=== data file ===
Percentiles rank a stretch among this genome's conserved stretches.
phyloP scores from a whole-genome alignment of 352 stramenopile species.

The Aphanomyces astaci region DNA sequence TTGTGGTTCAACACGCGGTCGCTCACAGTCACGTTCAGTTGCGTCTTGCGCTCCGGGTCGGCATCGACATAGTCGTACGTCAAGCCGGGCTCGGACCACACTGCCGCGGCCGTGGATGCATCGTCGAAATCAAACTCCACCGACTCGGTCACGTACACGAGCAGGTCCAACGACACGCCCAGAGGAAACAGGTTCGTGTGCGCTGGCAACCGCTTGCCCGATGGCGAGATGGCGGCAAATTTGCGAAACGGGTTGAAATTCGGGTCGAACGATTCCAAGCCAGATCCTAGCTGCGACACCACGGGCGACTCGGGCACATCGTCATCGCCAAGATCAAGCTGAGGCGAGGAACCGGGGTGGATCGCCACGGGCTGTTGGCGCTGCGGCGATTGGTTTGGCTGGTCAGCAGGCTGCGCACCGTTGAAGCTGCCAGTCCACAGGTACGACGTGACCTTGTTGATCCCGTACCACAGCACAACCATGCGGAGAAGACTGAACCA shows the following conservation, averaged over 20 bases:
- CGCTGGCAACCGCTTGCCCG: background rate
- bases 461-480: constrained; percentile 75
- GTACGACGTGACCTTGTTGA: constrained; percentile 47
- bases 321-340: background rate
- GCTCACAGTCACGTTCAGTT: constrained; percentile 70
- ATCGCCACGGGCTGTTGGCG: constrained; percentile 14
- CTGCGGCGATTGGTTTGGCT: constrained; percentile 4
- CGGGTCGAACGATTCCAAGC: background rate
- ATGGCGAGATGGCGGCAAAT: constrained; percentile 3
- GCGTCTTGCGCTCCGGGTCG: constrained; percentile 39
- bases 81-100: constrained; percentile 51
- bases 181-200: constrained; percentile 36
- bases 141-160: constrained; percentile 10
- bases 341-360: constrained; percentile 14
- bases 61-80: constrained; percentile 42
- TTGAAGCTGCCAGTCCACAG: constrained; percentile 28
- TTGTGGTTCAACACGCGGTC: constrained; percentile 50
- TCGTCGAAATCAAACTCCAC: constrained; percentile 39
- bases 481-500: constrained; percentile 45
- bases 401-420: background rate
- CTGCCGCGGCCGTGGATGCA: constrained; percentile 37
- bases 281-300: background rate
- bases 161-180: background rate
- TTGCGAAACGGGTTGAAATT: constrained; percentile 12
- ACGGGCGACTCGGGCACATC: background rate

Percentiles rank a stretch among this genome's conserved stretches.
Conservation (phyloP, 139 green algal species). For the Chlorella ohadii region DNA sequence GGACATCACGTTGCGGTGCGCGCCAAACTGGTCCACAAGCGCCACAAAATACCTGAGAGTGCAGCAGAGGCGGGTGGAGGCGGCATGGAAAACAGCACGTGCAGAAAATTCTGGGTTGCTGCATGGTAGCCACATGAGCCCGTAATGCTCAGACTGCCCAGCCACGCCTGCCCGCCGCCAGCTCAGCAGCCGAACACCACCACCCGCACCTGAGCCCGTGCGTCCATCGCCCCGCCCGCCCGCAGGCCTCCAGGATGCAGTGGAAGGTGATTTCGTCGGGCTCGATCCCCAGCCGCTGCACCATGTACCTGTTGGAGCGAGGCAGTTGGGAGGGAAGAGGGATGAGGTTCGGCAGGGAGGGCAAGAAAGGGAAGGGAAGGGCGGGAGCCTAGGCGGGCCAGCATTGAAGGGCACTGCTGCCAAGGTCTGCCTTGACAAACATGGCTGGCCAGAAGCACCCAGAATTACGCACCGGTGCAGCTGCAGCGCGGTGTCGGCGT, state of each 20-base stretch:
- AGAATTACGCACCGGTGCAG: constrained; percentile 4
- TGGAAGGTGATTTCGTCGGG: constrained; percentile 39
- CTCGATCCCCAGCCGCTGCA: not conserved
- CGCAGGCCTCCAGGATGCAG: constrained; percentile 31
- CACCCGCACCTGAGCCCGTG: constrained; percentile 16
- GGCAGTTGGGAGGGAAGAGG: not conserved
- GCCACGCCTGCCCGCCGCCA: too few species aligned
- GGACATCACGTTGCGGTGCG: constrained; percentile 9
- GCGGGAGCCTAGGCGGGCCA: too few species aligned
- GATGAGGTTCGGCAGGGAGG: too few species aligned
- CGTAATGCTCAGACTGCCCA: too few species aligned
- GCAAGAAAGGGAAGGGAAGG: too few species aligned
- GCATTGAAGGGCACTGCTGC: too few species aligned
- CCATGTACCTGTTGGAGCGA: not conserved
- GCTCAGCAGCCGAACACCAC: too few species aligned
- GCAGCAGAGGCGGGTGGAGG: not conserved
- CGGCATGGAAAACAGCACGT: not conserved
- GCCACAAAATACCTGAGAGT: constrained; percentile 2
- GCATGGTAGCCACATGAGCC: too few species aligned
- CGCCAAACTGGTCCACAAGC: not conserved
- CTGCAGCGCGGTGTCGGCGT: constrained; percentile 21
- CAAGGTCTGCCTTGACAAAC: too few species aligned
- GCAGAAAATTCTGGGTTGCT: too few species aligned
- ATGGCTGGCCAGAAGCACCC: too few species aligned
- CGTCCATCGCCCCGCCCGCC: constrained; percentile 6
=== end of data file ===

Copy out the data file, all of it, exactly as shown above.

Percentiles rank a stretch among this genome's conserved stretches.
phyloP scores from a whole-genome alignment of 352 stramenopile species.

The Aphanomyces astaci region DNA sequence TTGTGGTTCAACACGCGGTCGCTCACAGTCACGTTCAGTTGCGTCTTGCGCTCCGGGTCGGCATCGACATAGTCGTACGTCAAGCCGGGCTCGGACCACACTGCCGCGGCCGTGGATGCATCGTCGAAATCAAACTCCACCGACTCGGTCACGTACACGAGCAGGTCCAACGACACGCCCAGAGGAAACAGGTTCGTGTGCGCTGGCAACCGCTTGCCCGATGGCGAGATGGCGGCAAATTTGCGAAACGGGTTGAAATTCGGGTCGAACGATTCCAAGCCAGATCCTAGCTGCGACACCACGGGCGACTCGGGCACATCGTCATCGCCAAGATCAAGCTGAGGCGAGGAACCGGGGTGGATCGCCACGGGCTGTTGGCGCTGCGGCGATTGGTTTGGCTGGTCAGCAGGCTGCGCACCGTTGAAGCTGCCAGTCCACAGGTACGACGTGACCTTGTTGATCCCGTACCACAGCACAACCATGCGGAGAAGACTGAACCA shows the following conservation, averaged over 20 bases:
- CGCTGGCAACCGCTTGCCCG: background rate
- bases 461-480: constrained; percentile 75
- GTACGACGTGACCTTGTTGA: constrained; percentile 47
- bases 321-340: background rate
- GCTCACAGTCACGTTCAGTT: constrained; percentile 70
- ATCGCCACGGGCTGTTGGCG: constrained; percentile 14
- CTGCGGCGATTGGTTTGGCT: constrained; percentile 4
- CGGGTCGAACGATTCCAAGC: background rate
- ATGGCGAGATGGCGGCAAAT: constrained; percentile 3
- GCGTCTTGCGCTCCGGGTCG: constrained; percentile 39
- bases 81-100: constrained; percentile 51
- bases 181-200: constrained; percentile 36
- bases 141-160: constrained; percentile 10
- bases 341-360: constrained; percentile 14
- bases 61-80: constrained; percentile 42
- TTGAAGCTGCCAGTCCACAG: constrained; percentile 28
- TTGTGGTTCAACACGCGGTC: constrained; percentile 50
- TCGTCGAAATCAAACTCCAC: constrained; percentile 39
- bases 481-500: constrained; percentile 45
- bases 401-420: background rate
- CTGCCGCGGCCGTGGATGCA: constrained; percentile 37
- bases 281-300: background rate
- bases 161-180: background rate
- TTGCGAAACGGGTTGAAATT: constrained; percentile 12
- ACGGGCGACTCGGGCACATC: background rate

Percentiles rank a stretch among this genome's conserved stretches.
Conservation (phyloP, 139 green algal species). For the Chlorella ohadii region DNA sequence GGACATCACGTTGCGGTGCGCGCCAAACTGGTCCACAAGCGCCACAAAATACCTGAGAGTGCAGCAGAGGCGGGTGGAGGCGGCATGGAAAACAGCACGTGCAGAAAATTCTGGGTTGCTGCATGGTAGCCACATGAGCCCGTAATGCTCAGACTGCCCAGCCACGCCTGCCCGCCGCCAGCTCAGCAGCCGAACACCACCACCCGCACCTGAGCCCGTGCGTCCATCGCCCCGCCCGCCCGCAGGCCTCCAGGATGCAGTGGAAGGTGATTTCGTCGGGCTCGATCCCCAGCCGCTGCACCATGTACCTGTTGGAGCGAGGCAGTTGGGAGGGAAGAGGGATGAGGTTCGGCAGGGAGGGCAAGAAAGGGAAGGGAAGGGCGGGAGCCTAGGCGGGCCAGCATTGAAGGGCACTGCTGCCAAGGTCTGCCTTGACAAACATGGCTGGCCAGAAGCACCCAGAATTACGCACCGGTGCAGCTGCAGCGCGGTGTCGGCGT, state of each 20-base stretch:
- AGAATTACGCACCGGTGCAG: constrained; percentile 4
- TGGAAGGTGATTTCGTCGGG: constrained; percentile 39
- CTCGATCCCCAGCCGCTGCA: not conserved
- CGCAGGCCTCCAGGATGCAG: constrained; percentile 31
- CACCCGCACCTGAGCCCGTG: constrained; percentile 16
- GGCAGTTGGGAGGGAAGAGG: not conserved
- GCCACGCCTGCCCGCCGCCA: too few species aligned
- GGACATCACGTTGCGGTGCG: constrained; percentile 9
- GCGGGAGCCTAGGCGGGCCA: too few species aligned
- GATGAGGTTCGGCAGGGAGG: too few species aligned
- CGTAATGCTCAGACTGCCCA: too few species aligned
- GCAAGAAAGGGAAGGGAAGG: too few species aligned
- GCATTGAAGGGCACTGCTGC: too few species aligned
- CCATGTACCTGTTGGAGCGA: not conserved
- GCTCAGCAGCCGAACACCAC: too few species aligned
- GCAGCAGAGGCGGGTGGAGG: not conserved
- CGGCATGGAAAACAGCACGT: not conserved
- GCCACAAAATACCTGAGAGT: constrained; percentile 2
- GCATGGTAGCCACATGAGCC: too few species aligned
- CGCCAAACTGGTCCACAAGC: not conserved
- CTGCAGCGCGGTGTCGGCGT: constrained; percentile 21
- CAAGGTCTGCCTTGACAAAC: too few species aligned
- GCAGAAAATTCTGGGTTGCT: too few species aligned
- ATGGCTGGCCAGAAGCACCC: too few species aligned
- CGTCCATCGCCCCGCCCGCC: constrained; percentile 6